with this legislation. we are a safer country when law- enforcement knows who is here, has their fingerprints, photos, conduct background checks, and no wonder these to look at needles through haystacks. both the refugee program and asylum program have been significantly strengthened in the past five years, such that we are much more careful about screening people in determining who should or should not be coming into the country. if there are any changes that our homeland security experts tell us we need to be made -- s, security experts tell us need to be made -- a there were widespread erroneous reports of arrests being made. this emphasizes how important it is to let the facts come out before jumping to any conclusions. mostieve this is the balanced piece of immigration legislation that has been ever produced. the american people and all of our colleagues should read this bill over the next few weeks. they will have ample time to look at every page and every paragraph before we go to markup in the committee. what they will find is a bill the secures our borders, combats the overstay, cracks down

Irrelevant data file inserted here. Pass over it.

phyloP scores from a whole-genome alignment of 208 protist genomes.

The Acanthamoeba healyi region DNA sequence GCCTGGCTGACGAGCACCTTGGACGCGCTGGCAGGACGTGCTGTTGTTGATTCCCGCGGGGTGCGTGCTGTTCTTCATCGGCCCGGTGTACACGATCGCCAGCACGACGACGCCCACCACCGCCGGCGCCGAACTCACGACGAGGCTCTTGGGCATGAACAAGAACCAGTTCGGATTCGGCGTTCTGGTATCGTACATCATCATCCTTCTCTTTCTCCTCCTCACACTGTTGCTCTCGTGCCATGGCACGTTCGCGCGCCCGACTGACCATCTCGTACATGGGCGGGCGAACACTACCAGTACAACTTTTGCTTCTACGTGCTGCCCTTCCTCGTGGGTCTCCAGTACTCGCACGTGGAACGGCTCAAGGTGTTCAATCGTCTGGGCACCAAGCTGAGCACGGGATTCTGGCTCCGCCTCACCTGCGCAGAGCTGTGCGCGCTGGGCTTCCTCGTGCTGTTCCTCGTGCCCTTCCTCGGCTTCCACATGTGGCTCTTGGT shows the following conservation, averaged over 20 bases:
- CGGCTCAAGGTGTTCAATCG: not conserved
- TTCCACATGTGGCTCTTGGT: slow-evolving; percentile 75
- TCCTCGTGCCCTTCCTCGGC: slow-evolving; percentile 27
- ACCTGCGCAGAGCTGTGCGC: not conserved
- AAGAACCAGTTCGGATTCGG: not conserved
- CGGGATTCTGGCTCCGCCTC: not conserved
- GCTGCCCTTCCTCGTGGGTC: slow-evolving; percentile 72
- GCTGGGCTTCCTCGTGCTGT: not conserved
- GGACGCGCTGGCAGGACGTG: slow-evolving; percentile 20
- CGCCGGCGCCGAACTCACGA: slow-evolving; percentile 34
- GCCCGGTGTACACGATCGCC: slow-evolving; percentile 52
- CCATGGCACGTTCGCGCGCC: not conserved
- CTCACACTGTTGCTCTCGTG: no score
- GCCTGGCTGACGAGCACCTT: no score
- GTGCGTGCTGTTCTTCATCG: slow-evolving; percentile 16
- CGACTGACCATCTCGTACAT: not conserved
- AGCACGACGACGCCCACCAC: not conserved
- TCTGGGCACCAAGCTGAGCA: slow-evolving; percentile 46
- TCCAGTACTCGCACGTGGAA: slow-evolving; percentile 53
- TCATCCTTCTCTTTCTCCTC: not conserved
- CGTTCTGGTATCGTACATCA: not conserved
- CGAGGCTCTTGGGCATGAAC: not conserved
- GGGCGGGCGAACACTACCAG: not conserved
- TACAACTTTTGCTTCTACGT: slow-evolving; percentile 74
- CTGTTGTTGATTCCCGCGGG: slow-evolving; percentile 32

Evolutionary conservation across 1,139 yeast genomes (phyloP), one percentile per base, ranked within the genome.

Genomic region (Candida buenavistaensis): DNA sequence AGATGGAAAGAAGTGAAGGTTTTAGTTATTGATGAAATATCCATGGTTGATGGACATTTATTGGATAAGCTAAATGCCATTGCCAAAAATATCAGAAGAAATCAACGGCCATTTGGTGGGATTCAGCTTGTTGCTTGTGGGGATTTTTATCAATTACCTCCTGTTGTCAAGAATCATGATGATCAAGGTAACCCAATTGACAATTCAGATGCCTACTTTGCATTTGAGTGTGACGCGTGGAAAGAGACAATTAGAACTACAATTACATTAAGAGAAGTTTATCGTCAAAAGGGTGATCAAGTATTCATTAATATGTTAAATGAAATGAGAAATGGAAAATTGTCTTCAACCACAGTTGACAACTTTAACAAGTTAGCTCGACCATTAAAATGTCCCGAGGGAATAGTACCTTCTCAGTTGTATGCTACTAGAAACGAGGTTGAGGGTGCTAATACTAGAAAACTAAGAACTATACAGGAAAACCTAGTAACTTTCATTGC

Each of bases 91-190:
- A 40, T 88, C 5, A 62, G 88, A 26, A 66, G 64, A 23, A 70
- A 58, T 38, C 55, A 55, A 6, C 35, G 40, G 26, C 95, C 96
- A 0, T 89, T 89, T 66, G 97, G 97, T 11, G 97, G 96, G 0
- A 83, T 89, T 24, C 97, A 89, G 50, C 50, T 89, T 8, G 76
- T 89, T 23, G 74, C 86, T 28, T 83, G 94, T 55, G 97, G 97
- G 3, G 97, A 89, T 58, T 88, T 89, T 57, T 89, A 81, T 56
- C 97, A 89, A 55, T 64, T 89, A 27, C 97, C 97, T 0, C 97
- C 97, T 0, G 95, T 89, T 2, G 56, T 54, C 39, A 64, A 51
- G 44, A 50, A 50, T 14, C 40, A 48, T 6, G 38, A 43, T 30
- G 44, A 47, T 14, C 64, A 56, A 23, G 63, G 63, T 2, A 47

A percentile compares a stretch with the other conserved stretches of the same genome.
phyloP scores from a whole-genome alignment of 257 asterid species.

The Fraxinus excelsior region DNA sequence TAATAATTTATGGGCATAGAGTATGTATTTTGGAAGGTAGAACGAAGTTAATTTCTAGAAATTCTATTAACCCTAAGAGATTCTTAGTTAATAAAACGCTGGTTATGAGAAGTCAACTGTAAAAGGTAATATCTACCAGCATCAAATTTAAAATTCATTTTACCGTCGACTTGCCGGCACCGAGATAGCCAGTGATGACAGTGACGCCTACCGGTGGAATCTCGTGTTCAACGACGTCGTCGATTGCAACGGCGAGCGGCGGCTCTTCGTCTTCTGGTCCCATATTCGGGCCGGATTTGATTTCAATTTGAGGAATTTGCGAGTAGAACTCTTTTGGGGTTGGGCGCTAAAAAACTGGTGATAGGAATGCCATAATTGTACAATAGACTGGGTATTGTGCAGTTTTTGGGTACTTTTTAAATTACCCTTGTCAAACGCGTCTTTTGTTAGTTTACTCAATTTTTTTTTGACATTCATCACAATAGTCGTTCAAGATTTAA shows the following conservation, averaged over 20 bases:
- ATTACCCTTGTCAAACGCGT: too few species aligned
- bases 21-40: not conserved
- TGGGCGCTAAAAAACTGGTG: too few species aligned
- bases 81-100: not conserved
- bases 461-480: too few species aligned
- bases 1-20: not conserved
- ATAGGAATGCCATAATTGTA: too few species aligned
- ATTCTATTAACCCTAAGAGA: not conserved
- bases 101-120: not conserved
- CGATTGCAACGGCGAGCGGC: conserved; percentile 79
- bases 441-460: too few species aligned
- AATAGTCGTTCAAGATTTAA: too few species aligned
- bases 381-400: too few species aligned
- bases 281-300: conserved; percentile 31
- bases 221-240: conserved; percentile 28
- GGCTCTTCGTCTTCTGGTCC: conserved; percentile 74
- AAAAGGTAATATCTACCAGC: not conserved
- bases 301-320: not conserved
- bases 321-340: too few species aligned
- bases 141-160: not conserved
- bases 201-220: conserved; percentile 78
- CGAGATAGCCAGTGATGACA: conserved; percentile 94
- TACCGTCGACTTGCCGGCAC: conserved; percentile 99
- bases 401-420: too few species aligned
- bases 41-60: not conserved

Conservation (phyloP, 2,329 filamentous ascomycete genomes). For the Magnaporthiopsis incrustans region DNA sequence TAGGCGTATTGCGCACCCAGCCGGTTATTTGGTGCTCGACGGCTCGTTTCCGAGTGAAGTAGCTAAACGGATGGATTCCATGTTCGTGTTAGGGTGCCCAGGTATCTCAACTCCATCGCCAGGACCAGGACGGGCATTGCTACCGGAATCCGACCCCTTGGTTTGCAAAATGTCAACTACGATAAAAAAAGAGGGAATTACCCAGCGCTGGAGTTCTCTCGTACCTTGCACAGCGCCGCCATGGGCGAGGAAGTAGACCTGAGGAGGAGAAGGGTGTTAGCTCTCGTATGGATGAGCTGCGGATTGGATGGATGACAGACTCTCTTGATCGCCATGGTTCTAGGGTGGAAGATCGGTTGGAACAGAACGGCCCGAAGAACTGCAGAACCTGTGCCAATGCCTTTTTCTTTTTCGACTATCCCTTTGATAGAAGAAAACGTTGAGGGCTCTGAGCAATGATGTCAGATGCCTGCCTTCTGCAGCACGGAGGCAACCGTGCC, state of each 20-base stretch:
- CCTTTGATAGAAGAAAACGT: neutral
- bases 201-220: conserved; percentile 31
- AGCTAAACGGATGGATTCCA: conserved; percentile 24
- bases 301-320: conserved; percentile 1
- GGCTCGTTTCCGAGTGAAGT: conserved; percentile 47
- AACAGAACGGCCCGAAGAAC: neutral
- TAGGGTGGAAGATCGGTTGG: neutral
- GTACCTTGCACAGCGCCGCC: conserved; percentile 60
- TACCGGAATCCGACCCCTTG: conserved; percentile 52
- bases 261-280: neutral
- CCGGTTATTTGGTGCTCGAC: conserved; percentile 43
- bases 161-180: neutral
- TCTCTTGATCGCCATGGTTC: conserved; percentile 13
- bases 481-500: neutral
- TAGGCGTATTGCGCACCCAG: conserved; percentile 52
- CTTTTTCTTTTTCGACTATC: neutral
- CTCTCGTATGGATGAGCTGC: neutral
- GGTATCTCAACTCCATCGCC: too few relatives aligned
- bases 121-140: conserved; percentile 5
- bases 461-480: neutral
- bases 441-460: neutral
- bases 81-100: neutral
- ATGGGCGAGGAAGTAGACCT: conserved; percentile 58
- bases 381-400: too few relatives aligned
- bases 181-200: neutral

grateful for that. we o'a tremendous debt of gratitude to all of our law enforcement professionals. these men and women get up every day and they show up every day they are going don't always know what to expect. our thoughts thare wi the victims and we pray if you are eir recovwe send our prayers e collier family. police rn to be a officer. he was just 26 years old. his family said he died bravely and he committed his life to serving and protecting others. obviously, on the there is many other answered questions. among them, why did young men who grew up and studied here as part of our communities and country resort to such violence. how did they plan an carry out these attacks and did they receive any help? the families of those killed so senselessly deserve answers. the wounded, some of whom have to learn how to stand, walk, and live again, deserve answers. so i've instructed the f.b.i. and our intelligence community to continue to deploy all of the necessary resources to support the investigation, to collect intelligence, and to protect our citizens. we will determine what ha